Neowin Review: Madden NFL 10

First and 10: Overview

Since 1989, Madden has been a staple of video gaming for one reason or another, even more so when it gained exclusive rights to the NFL and NFL Player's Association. Since it is, essentially the only football game available to the console and PC gamer, the only comparisons one can make are to previous versions of the franchise. With that being said, Madden NFL 10 is definitely the best football game ever made.

Second and 5: Graphics

I'll start by saying this, Madden 10 looks fantastic. Everything is extremely detailed; the field, players and action all look stunning. There was however, some definite lagging behind on textures, most notably on quarterbacks during close-ups. Eli Manning would appear on screen, on a call with the booth upstairs, and about five seconds later, another more detailed texture layer would appear. Over time this really began to grind on me, there is so much effort put into presentation that this seemed unacceptable. The problem was not strictly on Eli Manning either, that was just one example, and it appeared on every quarterback during a game.

The other glaring deficiency appeared on stadium crowds. On close ups of the fans, they all had weird cloudy blue eyes that appeared to look directly through my soul. It was extremely unnerving; they all looked pretty similar, although some had beards or hats on. And on the larger shots it was clear that the stadium crowd was flat and poorly animated. This was largely a problem on high definition television sets, as playing the game in standard definition the crowd looked a lot more fluid.

Third and 1: Game play

Graphic shortcomings aside, the game plays really well. On easier settings in last year's edition, you could sit back as Tom Brady and throw deep to Randy Moss every single play. No go in Madden 10, your receiver needs to burn his defender pretty badly to get open for the long pass. This year is clearly concentrated on running and standard passing, and the entire game was very obviously slowed down and feels more like a football simulator than an arcade extravaganza. At first play, it will feel slightly more sluggish than last year, but over time you will appreciate the realism of 10.

Madden 10 also includes the standard selection of other modes. Franchise seems slightly neutered this year, the calendar system was changed and several options, like "sim preseason" aren't obvious at first glance. Although on the plus side, management AI is increased, preventing outrageous trades for the most part. Actually, it is almost too difficult to pull off a blockbuster, whereas last year a team could offer it's first three draft picks for just about anyone, this year it took nearly anything for the Vikings to trade just for Brady Quinn.

Fourth and inches: Off on a tangent

Madden represents the very essence of what is wrong with the video game industry. In the middle of a recession, EA Sports can continue to pump out modest game play upgrades every August and receive a windfall of cash. The problem I have with this isn't the business of making money, I understand there are very large sums of cash required to make a video game and that EA is looking to make a profit, not break even. However I see two glaring problems with Madden 10. The first problem is that the cost of a game of totally new IP is the same as this rehashing of Madden 2009. Games like Brutal Legend and Arkham Asylum require far more work then Madden and yet will hit the same price point and will probably not come close to the revenue EA will receive for Madden. This constant release schedule discourages new video games before they are even ever created.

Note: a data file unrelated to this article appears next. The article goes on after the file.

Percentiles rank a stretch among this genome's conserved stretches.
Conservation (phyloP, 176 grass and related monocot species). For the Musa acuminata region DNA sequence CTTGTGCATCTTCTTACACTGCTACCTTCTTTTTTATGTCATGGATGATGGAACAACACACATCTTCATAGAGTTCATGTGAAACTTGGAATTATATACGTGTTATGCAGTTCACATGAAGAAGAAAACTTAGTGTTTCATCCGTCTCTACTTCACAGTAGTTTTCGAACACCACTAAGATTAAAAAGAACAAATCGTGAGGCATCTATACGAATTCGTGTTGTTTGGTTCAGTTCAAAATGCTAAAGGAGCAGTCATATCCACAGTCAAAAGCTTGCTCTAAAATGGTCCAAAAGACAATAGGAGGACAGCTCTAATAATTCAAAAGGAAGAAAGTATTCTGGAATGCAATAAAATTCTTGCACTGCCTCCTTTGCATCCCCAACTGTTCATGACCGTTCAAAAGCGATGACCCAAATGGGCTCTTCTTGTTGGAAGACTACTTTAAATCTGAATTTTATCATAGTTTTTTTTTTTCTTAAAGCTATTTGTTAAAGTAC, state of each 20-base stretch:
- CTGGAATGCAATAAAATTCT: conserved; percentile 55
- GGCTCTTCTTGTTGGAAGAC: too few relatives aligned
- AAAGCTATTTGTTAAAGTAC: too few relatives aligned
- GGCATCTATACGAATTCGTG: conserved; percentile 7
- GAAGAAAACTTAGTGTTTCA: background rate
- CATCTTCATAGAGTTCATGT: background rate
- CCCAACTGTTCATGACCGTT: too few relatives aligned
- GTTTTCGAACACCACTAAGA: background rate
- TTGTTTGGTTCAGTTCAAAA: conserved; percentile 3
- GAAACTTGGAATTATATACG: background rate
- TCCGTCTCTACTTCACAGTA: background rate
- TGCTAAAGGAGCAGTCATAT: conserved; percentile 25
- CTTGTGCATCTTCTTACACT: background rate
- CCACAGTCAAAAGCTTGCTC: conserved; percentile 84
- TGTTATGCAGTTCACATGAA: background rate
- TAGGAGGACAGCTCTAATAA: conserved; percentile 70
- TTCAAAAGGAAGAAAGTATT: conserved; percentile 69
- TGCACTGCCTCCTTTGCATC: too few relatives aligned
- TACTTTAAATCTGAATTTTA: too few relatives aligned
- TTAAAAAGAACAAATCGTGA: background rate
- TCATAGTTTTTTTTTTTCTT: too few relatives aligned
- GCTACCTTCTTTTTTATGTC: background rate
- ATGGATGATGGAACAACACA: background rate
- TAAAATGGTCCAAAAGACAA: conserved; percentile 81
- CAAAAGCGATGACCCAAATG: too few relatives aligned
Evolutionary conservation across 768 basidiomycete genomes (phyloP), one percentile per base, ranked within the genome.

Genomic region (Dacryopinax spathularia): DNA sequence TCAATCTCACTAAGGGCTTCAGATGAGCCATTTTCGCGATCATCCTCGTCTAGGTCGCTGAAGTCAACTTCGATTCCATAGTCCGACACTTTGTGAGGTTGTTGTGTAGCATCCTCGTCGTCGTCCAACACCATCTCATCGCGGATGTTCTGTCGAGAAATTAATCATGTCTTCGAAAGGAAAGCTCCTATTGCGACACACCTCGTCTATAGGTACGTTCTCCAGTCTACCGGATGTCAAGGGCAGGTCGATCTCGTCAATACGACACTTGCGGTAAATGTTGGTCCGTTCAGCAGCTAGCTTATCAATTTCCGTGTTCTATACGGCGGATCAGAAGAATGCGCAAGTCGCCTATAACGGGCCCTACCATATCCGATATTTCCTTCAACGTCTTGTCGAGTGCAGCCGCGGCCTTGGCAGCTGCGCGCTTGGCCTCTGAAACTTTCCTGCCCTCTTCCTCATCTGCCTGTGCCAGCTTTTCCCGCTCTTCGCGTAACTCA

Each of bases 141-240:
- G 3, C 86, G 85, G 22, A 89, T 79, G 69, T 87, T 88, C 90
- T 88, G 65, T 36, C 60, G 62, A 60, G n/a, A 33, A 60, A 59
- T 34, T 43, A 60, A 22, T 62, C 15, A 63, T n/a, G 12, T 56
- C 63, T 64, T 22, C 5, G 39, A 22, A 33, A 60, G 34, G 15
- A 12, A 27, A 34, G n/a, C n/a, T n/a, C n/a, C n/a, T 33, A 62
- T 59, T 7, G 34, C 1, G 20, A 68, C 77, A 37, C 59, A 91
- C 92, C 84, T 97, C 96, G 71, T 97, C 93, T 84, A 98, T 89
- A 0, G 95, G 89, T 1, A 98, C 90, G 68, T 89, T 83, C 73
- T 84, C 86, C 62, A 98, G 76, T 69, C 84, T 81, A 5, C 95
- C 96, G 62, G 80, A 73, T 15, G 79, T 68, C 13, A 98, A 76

My second larger problem with Madden is the use of in-game advertisements. In no other video game are advertisements actually needed as in Madden. For realism, having a Sprint drive summary makes the game seem like I am watching it on Sunday, not playing it in my underwear on a Tuesday night. However, back to my original problem with the 60 dollar price point, why if EA is having the cost of the game subsidized further by Snickers and Sprint do I still need to pay full price? If I am going to be bombarded by advertisements I should, even though I wouldn't, be able to turn the ads off. Or I should be able to buy a version of the game, without in-game ads, for several dollars more. Then again, maybe I'm just nuts.

Touchdown: Conclusion

Madden is an interesting game because if you are reading this review, you probably aren't going to buy it. Most diehard football fans have their copy already, and the few that don't will receive it as a present for the holidays. If Madden was $40.00, I would not hesitate to drive you to the store to buy it myself. The problem is, it's $60.00, and for most people that makes the game just not worth it. Madden 10 represents a real change to the standard Madden formula, but still, at its core the same glaring weaknesses are revealed. You spend your hard-earned cash on a series of roster updates and a new cover to a game that you probably bought last year and traded in to GameStop for $18.00.

Bottom line, as a football game, Madden is best in class, and not just because it's the only student. It looks, sounds, and plays great and if you are a football fan, or don't own a previous Madden game, it's a definite buy. For everyone else, unfortunately you need to skip this otherwise decent game and just move along.

Madden NFL 10: 83/100

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